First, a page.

Posts Tagged ‘metacognition’

Listening to Yourself

January 14, 2018

Metacognition

Metacognition means thinking about thinking. You can do this by listening to the words you say aloud, and more importantly, by listening to the words you silently tell yourself. That’s where the real action is — inside your head.

Self-awareness begins by examining the words and phrases your mind creates and then asking yourself if it would make sense for someone in your position to say such a thing.

Phrases to Watch Out For

Any sentence that begins with the words “I don’t care about” is probably a lie you’re telling yourself to protect your feelings. Here are some examples of the types of ego-preserving lies we tell ourselves and one another all the time:

I don’t care that dad abandoned us when I was four.”

“I don’t care who she’s going out with.”

“I really don’t care if he ever loved me or not.”

Here’s another example: Whenever you hear yourself say, “He’s just_______,” “She’s just_________,” or “It’s just________,” it’s probably because someone or something has hurt you and made you feel bad about yourself. And now you want to diminish someone or something to make the hurt go away. It never works, but our brains are designed to do it anyway.

For example: Let’s say that Walter is bragging to the guys about his hot date with Gladys. Poor Alex secretly adores Gladys, but he never quite got up the nerve to ask her out. Now his brain is cascaded with defensive outrage and denial:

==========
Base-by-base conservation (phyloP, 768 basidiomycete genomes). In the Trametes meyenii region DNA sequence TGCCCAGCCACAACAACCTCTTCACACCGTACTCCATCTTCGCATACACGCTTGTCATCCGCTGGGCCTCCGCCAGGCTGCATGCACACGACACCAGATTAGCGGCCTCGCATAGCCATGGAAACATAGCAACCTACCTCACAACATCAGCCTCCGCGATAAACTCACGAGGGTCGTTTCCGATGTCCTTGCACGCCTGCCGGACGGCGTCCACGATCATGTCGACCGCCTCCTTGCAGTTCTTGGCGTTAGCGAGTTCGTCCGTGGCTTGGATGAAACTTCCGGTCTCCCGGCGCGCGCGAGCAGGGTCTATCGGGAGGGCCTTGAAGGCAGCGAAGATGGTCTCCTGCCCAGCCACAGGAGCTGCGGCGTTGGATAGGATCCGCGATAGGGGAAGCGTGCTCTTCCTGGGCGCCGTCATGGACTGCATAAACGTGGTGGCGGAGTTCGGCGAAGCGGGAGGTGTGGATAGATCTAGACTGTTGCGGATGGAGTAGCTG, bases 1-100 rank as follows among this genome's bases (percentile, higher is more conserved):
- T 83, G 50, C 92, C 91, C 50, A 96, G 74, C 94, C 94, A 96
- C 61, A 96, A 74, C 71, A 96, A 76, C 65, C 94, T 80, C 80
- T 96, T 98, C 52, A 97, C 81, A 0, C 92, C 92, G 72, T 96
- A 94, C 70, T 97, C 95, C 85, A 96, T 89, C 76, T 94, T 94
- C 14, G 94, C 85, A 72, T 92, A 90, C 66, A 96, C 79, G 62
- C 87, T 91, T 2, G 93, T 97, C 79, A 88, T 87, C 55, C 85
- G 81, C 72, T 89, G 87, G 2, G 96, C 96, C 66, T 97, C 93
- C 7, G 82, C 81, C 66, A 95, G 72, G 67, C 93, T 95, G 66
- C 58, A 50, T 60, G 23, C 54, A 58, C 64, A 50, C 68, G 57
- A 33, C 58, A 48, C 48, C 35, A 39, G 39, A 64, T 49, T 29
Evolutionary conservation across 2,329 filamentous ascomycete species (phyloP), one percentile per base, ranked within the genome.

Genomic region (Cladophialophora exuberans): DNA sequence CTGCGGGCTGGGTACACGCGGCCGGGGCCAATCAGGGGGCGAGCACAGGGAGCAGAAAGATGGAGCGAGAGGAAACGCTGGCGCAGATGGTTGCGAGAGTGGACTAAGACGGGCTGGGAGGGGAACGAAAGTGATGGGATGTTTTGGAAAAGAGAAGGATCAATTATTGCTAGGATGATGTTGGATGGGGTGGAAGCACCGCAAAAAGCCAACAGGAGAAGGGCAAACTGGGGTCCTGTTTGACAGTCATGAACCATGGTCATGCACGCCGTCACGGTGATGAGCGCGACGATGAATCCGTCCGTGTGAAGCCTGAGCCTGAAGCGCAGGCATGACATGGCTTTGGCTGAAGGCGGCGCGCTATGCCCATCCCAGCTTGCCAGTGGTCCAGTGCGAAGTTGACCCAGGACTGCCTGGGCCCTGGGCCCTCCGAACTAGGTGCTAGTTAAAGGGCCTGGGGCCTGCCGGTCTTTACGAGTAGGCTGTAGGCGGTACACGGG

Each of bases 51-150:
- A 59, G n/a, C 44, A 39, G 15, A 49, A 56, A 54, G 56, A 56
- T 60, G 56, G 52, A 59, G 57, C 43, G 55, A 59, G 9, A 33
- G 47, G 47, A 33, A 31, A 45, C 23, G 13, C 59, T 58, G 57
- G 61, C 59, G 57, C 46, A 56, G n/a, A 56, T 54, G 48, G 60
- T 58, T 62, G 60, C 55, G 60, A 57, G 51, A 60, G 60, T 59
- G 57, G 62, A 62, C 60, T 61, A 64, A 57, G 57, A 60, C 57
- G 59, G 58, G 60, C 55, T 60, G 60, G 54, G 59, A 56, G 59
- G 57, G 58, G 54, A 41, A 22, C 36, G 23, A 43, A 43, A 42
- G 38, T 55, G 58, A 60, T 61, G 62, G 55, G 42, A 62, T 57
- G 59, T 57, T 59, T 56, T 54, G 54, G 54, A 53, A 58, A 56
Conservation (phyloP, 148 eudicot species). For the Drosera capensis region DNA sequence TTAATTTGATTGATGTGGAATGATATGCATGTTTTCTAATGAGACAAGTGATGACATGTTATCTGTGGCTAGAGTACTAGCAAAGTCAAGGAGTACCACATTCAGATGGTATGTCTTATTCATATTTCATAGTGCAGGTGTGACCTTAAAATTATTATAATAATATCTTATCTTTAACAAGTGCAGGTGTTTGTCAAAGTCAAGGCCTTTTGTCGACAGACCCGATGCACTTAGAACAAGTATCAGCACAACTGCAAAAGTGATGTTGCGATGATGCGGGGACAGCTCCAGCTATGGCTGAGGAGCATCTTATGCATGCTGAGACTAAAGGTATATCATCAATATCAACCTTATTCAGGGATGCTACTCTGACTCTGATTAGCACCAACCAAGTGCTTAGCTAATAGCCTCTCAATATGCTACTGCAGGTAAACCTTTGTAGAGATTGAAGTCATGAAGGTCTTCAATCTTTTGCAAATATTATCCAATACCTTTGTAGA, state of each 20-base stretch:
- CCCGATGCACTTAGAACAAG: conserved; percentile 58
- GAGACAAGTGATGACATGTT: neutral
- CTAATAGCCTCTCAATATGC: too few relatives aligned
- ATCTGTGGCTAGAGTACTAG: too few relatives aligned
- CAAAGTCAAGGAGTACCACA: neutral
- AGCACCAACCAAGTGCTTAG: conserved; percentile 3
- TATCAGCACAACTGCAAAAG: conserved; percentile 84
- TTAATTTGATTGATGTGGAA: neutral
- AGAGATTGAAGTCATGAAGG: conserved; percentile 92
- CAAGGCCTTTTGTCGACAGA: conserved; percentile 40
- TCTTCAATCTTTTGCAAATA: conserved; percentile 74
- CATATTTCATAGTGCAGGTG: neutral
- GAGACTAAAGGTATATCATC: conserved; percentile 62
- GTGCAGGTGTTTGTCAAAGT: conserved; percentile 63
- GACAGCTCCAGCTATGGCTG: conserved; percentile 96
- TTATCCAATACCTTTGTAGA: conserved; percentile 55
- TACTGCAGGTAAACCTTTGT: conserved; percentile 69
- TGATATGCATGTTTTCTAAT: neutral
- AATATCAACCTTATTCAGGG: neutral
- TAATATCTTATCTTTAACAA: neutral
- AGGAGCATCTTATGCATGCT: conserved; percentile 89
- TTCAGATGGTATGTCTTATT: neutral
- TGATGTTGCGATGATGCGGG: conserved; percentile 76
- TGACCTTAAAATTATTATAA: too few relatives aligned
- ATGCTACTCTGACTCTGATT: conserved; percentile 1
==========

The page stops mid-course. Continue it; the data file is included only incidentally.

“Walter is just a stupid, arrogant, spoiled asshole.”

“She doesn’t really like him. She’s just going out with him because he’s tall, good-looking, and his parents are rich.”

“She’s just a dumb little bitch for going out with that guy”

We Think by Feeling

We often talk about thoughts and feeling as though they were in competition with one another. “Don’t let your feelings get in the way of your decision,” is a common refrain. But there is no such battle occurring in our souls between thinking and feeling. Thoughts and feelings are inseparable. Thoughts don’t exist in opposition to feelings — thoughts are better understood as the residue of feelings. “We think by feeling,” is how the great American poet Theodore Roethke put it. This observation has been confirmed by a whole body of modern brain research.

Scottish philosopher David Hume figured this all out over two hundred years ago without the benefit modern fMRI machines that tell us which parts of the brain are involved in the decision-making process. Hume was one seriously smart and reflective dude.

The Unexamined Life

Socrates said that the unexamined life isn’t worth living, but it’s also been noted that ignorance is bliss. So what should you do? Who knows? Metacognition is both painful and enlightening. The question is: Can you handle the truth?

By Richard W. Bray

 

Metacognition

December 9, 2017

Cut off on the highway
I ruminate for days
Some guy I’ll never see again
Has got to change his ways

Just met Dave’s new girlfriend
She’s intelligent and hot
Dave is such an asshole
I deserve the things he’s got

I talked to my fixations
I looked inside my head
My fixations we’re awakened
This is what they said:

I’m petty and I’m jealous
I’m greedy and I’m mean
My heart is filled with vengeance
I’m a normal human being

by Richard W. Bray